no error in the trial court's failure to submit the lesser-included
offense of misdemeanor breaking and entering to the jury).
As the State's evidence was sufficient to fully satisfy its
burden of proof on each element of the greater offense and no
evidence was offered to negate those elements, defendant was not
entitled to an instruction on the lesser-included offense, and the
trial court did not err in denying the request.
 Defendant next contends that he was denied a fair
sentencing hearing as the trial court improperly based its
sentencing decision on defendant's rejection of a guilty plea. We
A sentence within the statutory limit
will be presumed regular and valid. However,
such a presumption is not conclusive. If the
record discloses that the court considered
irrelevant and improper matter in determining
the severity of the sentence, the presumption
of regularity is overcome, and the sentence is
in violation of defendant's rights.
State v. Boone
, 293 N.C. 702, 712, 239 S.E.2d 459, 465 (1977).
Defendant contends that the trial court improperly considered
defendant's decision to reject a guilty plea in sentencing him,
based on the following remarks by the trial court prior to the
[THE COURT:] Now -- now, young man, just
want to make sure you understand this, a Class
D felony, you're a prior record Level IV. If
you were to plead before we start picking this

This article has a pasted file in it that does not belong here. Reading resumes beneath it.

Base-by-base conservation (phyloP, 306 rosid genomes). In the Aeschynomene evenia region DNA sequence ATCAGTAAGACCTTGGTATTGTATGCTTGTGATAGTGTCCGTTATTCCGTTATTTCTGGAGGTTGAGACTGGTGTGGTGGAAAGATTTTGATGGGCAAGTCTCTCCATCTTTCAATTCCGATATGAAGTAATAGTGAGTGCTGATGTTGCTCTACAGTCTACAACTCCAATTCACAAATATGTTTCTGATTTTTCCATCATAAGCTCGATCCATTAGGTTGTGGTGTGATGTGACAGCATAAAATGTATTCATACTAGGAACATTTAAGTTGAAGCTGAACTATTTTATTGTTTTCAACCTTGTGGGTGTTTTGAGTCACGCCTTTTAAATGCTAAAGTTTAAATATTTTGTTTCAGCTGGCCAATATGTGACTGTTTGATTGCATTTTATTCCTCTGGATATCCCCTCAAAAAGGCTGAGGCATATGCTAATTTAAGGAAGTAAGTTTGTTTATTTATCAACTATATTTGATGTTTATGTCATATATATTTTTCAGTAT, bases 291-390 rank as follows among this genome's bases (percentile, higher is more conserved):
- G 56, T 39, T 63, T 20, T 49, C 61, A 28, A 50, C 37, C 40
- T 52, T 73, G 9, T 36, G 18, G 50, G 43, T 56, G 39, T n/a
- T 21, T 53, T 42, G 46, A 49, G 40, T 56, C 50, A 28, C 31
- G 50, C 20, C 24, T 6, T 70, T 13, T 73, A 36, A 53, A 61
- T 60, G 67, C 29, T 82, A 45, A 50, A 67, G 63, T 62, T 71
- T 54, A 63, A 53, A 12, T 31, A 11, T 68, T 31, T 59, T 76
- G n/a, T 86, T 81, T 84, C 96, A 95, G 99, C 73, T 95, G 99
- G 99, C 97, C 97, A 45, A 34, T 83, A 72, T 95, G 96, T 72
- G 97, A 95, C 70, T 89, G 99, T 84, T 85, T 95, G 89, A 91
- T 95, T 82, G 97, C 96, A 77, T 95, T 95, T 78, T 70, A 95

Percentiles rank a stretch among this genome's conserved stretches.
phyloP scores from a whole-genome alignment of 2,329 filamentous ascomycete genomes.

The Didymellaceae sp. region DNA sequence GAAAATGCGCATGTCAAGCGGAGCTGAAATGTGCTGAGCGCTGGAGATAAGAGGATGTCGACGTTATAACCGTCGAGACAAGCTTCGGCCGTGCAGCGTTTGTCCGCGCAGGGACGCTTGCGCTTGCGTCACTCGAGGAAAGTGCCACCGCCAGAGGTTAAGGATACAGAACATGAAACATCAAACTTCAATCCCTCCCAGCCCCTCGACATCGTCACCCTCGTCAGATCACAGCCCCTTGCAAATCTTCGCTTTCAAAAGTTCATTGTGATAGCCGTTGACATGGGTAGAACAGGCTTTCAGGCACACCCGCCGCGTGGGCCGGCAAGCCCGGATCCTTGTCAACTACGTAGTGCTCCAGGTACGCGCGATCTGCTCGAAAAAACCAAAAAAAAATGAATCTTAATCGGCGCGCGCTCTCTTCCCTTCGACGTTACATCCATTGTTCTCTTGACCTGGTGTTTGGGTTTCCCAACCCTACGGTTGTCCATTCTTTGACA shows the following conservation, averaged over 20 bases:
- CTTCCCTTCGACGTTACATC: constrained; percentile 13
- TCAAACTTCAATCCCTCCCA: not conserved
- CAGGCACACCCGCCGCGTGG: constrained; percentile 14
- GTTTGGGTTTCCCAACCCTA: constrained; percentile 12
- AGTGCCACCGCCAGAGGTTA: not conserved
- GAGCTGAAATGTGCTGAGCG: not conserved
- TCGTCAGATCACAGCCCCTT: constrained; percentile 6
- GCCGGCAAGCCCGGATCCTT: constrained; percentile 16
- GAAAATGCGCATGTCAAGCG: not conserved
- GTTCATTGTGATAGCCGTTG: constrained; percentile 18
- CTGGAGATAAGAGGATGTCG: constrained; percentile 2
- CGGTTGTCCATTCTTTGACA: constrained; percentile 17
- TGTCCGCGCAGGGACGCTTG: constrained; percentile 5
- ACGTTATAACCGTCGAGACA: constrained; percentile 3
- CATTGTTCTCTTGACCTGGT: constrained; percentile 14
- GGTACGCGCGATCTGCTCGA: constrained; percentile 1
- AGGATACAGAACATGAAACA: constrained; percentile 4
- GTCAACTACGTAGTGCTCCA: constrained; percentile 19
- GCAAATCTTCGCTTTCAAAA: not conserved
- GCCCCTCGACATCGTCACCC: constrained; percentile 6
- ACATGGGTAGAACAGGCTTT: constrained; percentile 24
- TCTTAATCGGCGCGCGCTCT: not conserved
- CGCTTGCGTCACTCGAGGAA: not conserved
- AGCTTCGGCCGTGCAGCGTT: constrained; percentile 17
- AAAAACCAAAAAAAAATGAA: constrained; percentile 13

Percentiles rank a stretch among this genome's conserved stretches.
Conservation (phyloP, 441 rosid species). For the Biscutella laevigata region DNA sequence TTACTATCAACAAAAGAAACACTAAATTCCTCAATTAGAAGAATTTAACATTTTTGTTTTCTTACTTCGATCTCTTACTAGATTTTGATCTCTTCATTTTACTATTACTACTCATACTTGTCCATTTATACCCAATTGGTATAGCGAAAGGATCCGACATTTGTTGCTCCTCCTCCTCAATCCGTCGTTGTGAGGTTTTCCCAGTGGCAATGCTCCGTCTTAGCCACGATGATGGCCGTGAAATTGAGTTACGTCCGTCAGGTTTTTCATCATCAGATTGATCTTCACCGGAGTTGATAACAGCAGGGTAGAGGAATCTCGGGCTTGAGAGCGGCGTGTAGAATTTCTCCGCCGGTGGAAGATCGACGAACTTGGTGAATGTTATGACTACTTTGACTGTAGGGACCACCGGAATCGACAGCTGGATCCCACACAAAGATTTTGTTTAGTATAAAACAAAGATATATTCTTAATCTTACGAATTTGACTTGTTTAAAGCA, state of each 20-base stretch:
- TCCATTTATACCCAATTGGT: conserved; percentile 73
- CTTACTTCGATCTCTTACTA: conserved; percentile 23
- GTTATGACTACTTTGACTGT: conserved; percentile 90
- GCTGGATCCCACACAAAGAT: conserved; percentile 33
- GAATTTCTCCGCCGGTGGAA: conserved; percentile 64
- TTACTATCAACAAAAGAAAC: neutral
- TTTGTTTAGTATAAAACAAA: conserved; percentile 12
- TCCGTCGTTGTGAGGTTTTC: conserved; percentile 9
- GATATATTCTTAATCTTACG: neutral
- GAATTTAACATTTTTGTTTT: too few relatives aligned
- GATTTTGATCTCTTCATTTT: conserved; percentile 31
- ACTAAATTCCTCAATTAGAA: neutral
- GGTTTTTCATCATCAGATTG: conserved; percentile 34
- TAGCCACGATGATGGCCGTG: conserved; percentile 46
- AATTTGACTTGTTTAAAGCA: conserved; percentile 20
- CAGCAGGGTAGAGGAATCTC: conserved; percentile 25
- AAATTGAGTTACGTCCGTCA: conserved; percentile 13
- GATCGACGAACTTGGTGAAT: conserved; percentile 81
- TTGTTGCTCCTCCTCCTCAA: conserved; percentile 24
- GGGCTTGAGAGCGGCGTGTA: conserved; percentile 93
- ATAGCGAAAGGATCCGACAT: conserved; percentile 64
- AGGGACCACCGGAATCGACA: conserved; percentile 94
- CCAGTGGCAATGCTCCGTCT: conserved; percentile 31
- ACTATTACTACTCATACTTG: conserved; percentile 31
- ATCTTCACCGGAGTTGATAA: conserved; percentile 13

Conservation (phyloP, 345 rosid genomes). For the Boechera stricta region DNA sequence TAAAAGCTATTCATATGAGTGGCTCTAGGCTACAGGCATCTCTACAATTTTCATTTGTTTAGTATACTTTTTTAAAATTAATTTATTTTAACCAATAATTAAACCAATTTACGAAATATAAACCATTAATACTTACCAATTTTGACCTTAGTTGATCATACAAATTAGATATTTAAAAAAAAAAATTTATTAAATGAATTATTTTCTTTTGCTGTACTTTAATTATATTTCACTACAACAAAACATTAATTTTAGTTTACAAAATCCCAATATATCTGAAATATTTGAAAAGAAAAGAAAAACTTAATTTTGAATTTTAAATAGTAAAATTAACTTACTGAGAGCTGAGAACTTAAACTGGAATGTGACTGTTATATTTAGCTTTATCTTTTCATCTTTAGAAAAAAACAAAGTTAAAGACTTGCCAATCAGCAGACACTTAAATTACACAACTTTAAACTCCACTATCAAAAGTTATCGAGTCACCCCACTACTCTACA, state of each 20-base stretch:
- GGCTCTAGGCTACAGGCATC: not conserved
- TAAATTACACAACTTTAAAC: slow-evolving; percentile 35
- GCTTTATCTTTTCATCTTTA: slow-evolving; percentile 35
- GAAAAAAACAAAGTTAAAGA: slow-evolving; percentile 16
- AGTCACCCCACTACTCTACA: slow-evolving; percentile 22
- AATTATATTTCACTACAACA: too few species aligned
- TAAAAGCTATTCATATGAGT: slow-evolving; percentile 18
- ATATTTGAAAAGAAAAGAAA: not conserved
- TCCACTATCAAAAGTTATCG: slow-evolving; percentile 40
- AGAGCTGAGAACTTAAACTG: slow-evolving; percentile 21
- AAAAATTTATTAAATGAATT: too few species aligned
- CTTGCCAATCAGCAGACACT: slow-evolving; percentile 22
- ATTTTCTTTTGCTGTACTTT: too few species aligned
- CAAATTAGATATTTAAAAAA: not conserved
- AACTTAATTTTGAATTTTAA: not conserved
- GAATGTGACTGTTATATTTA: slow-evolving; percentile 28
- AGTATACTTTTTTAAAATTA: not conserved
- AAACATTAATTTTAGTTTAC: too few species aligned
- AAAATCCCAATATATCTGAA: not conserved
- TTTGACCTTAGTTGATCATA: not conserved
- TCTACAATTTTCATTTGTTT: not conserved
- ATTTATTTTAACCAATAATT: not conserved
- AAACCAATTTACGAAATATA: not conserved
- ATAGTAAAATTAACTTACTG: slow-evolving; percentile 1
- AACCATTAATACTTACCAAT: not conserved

jury, [and] the Court sentence[d] you in the
mitigated range, you would be looking at five
years and eleven months, one month shy of six
If we go to trial -- Mr. Crawford?
[DEFENDANT]: Yes, sir.
THE COURT: We go to trial and you're
convicted, you're going to be looking at
somewhere between 94 and 117 months. So,
you're looking between eight and close to ten
years versus six years. So, you [are]
guaranteed to be sentenced to at least two
more years if you're convicted by a jury of
first degree burglary versus whether you
All right. I just want to make sure you
understand that so in the event you areconvicted, I don't want you to think that no
one gave you an opportunity to mitigate your
Following defendant's jury trial, defendant was sentenced within
the presumptive range as a Level IV offender to 108 to 139 months.
Defendant contends that such a sentence was harsher than would
otherwise have been imposed, based on the trial court's remarks.
A defendant has the right to plead not guilty, and 'he should
not and cannot be punished for exercising that right.' State v.
, 161 N.C. App. 265, 271, 588 S.E.2d 893, 897 (2003) (citation
Where it can reasonably be inferred from the
language of the trial judge that the sentence
was imposed at least in part because defendant
did not agree to a plea offer by the state and
insisted on a trial by jury, defendant's
constitutional right to trial by jury has been
abridged, and a new sentencing hearing must
State v. Poag
, 159 N.C. App. 312, 324, 583 S.E.2d 661, 670 (2003)
In State v. Poag
, this Court held that a trial court's
decision to state the terms of an accepted plea bargain was merely
an effort to make the plea bargain more definitive and eliminate